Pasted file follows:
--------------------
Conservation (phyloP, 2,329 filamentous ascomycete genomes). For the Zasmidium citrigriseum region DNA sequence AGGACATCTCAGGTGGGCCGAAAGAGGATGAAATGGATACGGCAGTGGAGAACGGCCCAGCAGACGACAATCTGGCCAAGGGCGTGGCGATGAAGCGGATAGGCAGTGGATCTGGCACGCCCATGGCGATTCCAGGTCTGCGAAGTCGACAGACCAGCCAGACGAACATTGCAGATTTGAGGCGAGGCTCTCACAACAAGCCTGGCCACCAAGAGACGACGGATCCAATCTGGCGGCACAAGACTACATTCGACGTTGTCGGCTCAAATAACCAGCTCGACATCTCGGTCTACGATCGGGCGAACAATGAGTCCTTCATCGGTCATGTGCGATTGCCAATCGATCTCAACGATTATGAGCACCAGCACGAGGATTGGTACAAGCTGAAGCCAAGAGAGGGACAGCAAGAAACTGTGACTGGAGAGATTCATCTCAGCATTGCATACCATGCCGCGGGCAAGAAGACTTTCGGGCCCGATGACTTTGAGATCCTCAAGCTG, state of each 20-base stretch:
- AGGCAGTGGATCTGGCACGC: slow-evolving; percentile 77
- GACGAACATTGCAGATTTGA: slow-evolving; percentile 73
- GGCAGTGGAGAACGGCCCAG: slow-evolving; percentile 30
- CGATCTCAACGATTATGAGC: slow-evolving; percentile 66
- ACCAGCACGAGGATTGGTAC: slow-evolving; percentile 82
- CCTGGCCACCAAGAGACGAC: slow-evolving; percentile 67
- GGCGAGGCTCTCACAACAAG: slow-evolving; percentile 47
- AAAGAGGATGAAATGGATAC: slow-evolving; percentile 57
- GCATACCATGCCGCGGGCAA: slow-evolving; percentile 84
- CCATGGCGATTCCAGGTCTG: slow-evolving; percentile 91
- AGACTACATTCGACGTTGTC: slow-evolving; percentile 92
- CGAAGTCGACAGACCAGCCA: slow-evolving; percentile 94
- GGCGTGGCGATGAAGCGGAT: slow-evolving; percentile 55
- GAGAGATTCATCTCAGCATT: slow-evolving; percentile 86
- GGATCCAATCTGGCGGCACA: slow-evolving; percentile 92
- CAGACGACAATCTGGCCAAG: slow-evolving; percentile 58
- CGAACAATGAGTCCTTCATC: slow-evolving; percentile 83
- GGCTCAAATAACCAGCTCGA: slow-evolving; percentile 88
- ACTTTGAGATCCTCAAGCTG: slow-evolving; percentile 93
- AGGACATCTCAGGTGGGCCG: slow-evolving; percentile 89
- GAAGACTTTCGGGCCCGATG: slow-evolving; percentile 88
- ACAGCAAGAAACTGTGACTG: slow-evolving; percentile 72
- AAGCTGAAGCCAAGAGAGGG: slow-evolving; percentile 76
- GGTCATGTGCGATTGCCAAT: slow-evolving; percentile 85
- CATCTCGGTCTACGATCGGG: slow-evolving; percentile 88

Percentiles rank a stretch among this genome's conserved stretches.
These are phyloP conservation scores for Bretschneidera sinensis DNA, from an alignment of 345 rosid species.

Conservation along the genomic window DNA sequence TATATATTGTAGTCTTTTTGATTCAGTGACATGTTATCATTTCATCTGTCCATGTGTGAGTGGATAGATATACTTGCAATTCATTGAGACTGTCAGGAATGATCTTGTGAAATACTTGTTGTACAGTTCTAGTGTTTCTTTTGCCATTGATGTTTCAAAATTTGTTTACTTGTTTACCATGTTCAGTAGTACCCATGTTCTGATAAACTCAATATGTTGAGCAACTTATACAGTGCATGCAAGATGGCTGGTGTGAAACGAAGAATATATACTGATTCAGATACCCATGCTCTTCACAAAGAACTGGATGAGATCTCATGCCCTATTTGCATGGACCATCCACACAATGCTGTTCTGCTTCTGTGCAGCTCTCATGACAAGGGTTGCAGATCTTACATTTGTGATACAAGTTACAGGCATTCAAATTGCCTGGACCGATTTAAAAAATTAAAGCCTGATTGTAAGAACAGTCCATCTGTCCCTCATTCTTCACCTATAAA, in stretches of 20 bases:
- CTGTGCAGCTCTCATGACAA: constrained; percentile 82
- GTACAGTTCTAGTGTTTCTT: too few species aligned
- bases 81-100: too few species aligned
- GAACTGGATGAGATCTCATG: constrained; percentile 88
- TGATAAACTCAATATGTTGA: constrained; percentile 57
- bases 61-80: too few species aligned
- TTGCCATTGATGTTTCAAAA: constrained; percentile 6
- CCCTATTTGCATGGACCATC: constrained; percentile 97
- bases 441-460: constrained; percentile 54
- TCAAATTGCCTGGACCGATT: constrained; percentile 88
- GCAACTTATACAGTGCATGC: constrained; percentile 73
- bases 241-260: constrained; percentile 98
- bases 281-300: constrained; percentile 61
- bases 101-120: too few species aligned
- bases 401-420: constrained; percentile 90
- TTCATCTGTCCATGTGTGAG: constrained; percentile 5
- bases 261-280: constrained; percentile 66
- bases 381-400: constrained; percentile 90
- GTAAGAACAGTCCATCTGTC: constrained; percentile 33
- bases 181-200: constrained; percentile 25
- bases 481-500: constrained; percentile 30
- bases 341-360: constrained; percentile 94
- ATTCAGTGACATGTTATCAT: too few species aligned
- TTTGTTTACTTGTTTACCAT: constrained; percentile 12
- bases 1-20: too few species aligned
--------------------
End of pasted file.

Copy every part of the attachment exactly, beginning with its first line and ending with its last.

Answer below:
Conservation (phyloP, 2,329 filamentous ascomycete genomes). For the Zasmidium citrigriseum region DNA sequence AGGACATCTCAGGTGGGCCGAAAGAGGATGAAATGGATACGGCAGTGGAGAACGGCCCAGCAGACGACAATCTGGCCAAGGGCGTGGCGATGAAGCGGATAGGCAGTGGATCTGGCACGCCCATGGCGATTCCAGGTCTGCGAAGTCGACAGACCAGCCAGACGAACATTGCAGATTTGAGGCGAGGCTCTCACAACAAGCCTGGCCACCAAGAGACGACGGATCCAATCTGGCGGCACAAGACTACATTCGACGTTGTCGGCTCAAATAACCAGCTCGACATCTCGGTCTACGATCGGGCGAACAATGAGTCCTTCATCGGTCATGTGCGATTGCCAATCGATCTCAACGATTATGAGCACCAGCACGAGGATTGGTACAAGCTGAAGCCAAGAGAGGGACAGCAAGAAACTGTGACTGGAGAGATTCATCTCAGCATTGCATACCATGCCGCGGGCAAGAAGACTTTCGGGCCCGATGACTTTGAGATCCTCAAGCTG, state of each 20-base stretch:
- AGGCAGTGGATCTGGCACGC: slow-evolving; percentile 77
- GACGAACATTGCAGATTTGA: slow-evolving; percentile 73
- GGCAGTGGAGAACGGCCCAG: slow-evolving; percentile 30
- CGATCTCAACGATTATGAGC: slow-evolving; percentile 66
- ACCAGCACGAGGATTGGTAC: slow-evolving; percentile 82
- CCTGGCCACCAAGAGACGAC: slow-evolving; percentile 67
- GGCGAGGCTCTCACAACAAG: slow-evolving; percentile 47
- AAAGAGGATGAAATGGATAC: slow-evolving; percentile 57
- GCATACCATGCCGCGGGCAA: slow-evolving; percentile 84
- CCATGGCGATTCCAGGTCTG: slow-evolving; percentile 91
- AGACTACATTCGACGTTGTC: slow-evolving; percentile 92
- CGAAGTCGACAGACCAGCCA: slow-evolving; percentile 94
- GGCGTGGCGATGAAGCGGAT: slow-evolving; percentile 55
- GAGAGATTCATCTCAGCATT: slow-evolving; percentile 86
- GGATCCAATCTGGCGGCACA: slow-evolving; percentile 92
- CAGACGACAATCTGGCCAAG: slow-evolving; percentile 58
- CGAACAATGAGTCCTTCATC: slow-evolving; percentile 83
- GGCTCAAATAACCAGCTCGA: slow-evolving; percentile 88
- ACTTTGAGATCCTCAAGCTG: slow-evolving; percentile 93
- AGGACATCTCAGGTGGGCCG: slow-evolving; percentile 89
- GAAGACTTTCGGGCCCGATG: slow-evolving; percentile 88
- ACAGCAAGAAACTGTGACTG: slow-evolving; percentile 72
- AAGCTGAAGCCAAGAGAGGG: slow-evolving; percentile 76
- GGTCATGTGCGATTGCCAAT: slow-evolving; percentile 85
- CATCTCGGTCTACGATCGGG: slow-evolving; percentile 88

Percentiles rank a stretch among this genome's conserved stretches.
These are phyloP conservation scores for Bretschneidera sinensis DNA, from an alignment of 345 rosid species.

Conservation along the genomic window DNA sequence TATATATTGTAGTCTTTTTGATTCAGTGACATGTTATCATTTCATCTGTCCATGTGTGAGTGGATAGATATACTTGCAATTCATTGAGACTGTCAGGAATGATCTTGTGAAATACTTGTTGTACAGTTCTAGTGTTTCTTTTGCCATTGATGTTTCAAAATTTGTTTACTTGTTTACCATGTTCAGTAGTACCCATGTTCTGATAAACTCAATATGTTGAGCAACTTATACAGTGCATGCAAGATGGCTGGTGTGAAACGAAGAATATATACTGATTCAGATACCCATGCTCTTCACAAAGAACTGGATGAGATCTCATGCCCTATTTGCATGGACCATCCACACAATGCTGTTCTGCTTCTGTGCAGCTCTCATGACAAGGGTTGCAGATCTTACATTTGTGATACAAGTTACAGGCATTCAAATTGCCTGGACCGATTTAAAAAATTAAAGCCTGATTGTAAGAACAGTCCATCTGTCCCTCATTCTTCACCTATAAA, in stretches of 20 bases:
- CTGTGCAGCTCTCATGACAA: constrained; percentile 82
- GTACAGTTCTAGTGTTTCTT: too few species aligned
- bases 81-100: too few species aligned
- GAACTGGATGAGATCTCATG: constrained; percentile 88
- TGATAAACTCAATATGTTGA: constrained; percentile 57
- bases 61-80: too few species aligned
- TTGCCATTGATGTTTCAAAA: constrained; percentile 6
- CCCTATTTGCATGGACCATC: constrained; percentile 97
- bases 441-460: constrained; percentile 54
- TCAAATTGCCTGGACCGATT: constrained; percentile 88
- GCAACTTATACAGTGCATGC: constrained; percentile 73
- bases 241-260: constrained; percentile 98
- bases 281-300: constrained; percentile 61
- bases 101-120: too few species aligned
- bases 401-420: constrained; percentile 90
- TTCATCTGTCCATGTGTGAG: constrained; percentile 5
- bases 261-280: constrained; percentile 66
- bases 381-400: constrained; percentile 90
- GTAAGAACAGTCCATCTGTC: constrained; percentile 33
- bases 181-200: constrained; percentile 25
- bases 481-500: constrained; percentile 30
- bases 341-360: constrained; percentile 94
- ATTCAGTGACATGTTATCAT: too few species aligned
- TTTGTTTACTTGTTTACCAT: constrained; percentile 12
- bases 1-20: too few species aligned